COVID-19-Mediated Gene Expression Patterns: UMF, UMFK & UMPI
A short course for students from the UMaine campuses at Farmington, Fort Kent, and Presque Isle.
- May 8-13, 2022
- MDI Biological Laboratory
In this era of Big Data, the volume of biological data is growing exponentially. Systematic profiling and analysis of these data will provide new insight into the biology and human health. Among diverse types of biological data, gene expression data most closely mirror both the static phenotypes and the dynamic changes in biological systems. In this short course, students will learn how gene expression data is both generated and analyzed using RNA-sequencing (RNA-seq) techniques. Students will analyze published RNA-seq data generated from SARS-CoV-2 infections to understand how coronavirus infection changes gene expression patterns in model animals, organoid cultures, and human patients. Additional hands-on training will focus on the fundamentals of cell culture work, including cell seeding, counting, and media changes. Cell cultures will be analyzed for specific gene activity using immunofluorescence and light microscopy.
At the end of this course, students will be able to:
- Identify genes with altered expression levels changes upon SARS-CoV-2 infection
- Know how to use web and Linux-based bioinformatics tools
- Work successfully with cell cultures using proper aseptic technique
- Design an experiment based on the result of computational analysis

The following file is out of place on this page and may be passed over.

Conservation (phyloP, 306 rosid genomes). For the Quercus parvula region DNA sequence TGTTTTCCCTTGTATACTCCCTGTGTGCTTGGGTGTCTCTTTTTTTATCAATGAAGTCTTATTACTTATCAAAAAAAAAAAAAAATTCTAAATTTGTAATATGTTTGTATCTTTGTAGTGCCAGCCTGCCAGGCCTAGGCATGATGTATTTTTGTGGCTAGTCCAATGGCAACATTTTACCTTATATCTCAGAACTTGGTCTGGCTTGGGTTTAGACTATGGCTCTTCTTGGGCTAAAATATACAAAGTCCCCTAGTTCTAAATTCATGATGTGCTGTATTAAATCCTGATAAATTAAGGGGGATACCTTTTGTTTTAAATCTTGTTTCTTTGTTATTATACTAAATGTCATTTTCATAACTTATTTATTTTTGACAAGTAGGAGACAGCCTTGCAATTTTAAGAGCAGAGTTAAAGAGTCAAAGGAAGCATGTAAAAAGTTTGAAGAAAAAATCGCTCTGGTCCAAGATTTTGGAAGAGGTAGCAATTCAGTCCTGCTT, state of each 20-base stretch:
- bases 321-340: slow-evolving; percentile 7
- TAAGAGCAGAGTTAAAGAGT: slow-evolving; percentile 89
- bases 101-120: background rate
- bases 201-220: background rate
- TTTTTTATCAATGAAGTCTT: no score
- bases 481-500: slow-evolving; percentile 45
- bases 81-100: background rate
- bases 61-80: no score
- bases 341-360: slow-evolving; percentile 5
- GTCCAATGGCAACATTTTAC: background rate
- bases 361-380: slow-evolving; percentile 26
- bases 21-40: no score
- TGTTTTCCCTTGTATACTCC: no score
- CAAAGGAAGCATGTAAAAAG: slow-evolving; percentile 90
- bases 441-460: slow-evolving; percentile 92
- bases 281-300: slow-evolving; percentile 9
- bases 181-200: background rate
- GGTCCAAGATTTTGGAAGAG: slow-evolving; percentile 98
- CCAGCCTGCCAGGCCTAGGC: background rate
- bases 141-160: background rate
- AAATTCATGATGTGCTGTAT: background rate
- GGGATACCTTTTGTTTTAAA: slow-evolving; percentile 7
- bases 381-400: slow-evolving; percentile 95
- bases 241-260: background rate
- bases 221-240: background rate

Sam BeckMDI Biological Laboratory
About the Maine INBRE program
This short course is supported and organized by the Maine IDeA Network of Biomedical Research Excellence (INBRE).
Maine is one of 23 states that have been identified by the National Institutes of Health as having historically received low levels of NIH funding. The INBRE program was established to strengthen research networks in each of these states, so that they could become more competitive for federal research grants. In Maine, our network is comprised of 14 institutions, with the MDI Biological Laboratory as the lead institution. Other institutions in our network include the following: Bates College, Bowdoin College, Colby College, College of the Atlantic, the Honors College at the University of Maine, the Jackson Laboratory, Southern Maine Community College, the University of Maine, UMaine Farmington, UMaine Fort Kent, UMaine Machias, UMaine Presque Isle, and the University of New England.
Money from Maine INBRE supports research training experiences like this short course, as well biomedical research and laboratory facilities throughout our network. Other training experiences include academic year and summer student research. Please check with the INBRE contact at each institution for the most accurate information about opportunities on your campus. At UMaine Farmington, that contact is Jean Doty. At UMaine Fort Kent, that contact is Nicole Boudreau. At UMaine Presque Isle, that contact is Jason Johnston.
This research training opportunity is supported by an Institutional Development Award (IDeA) from the National Institute of General Medical Sciences of the National Institutes of Health under grant number P20GM103423.
The IDeA program builds research capacities in states that historically have had low levels of NIH funding by supporting basic, clinical and translational research; faculty development; and infrastructure improvements.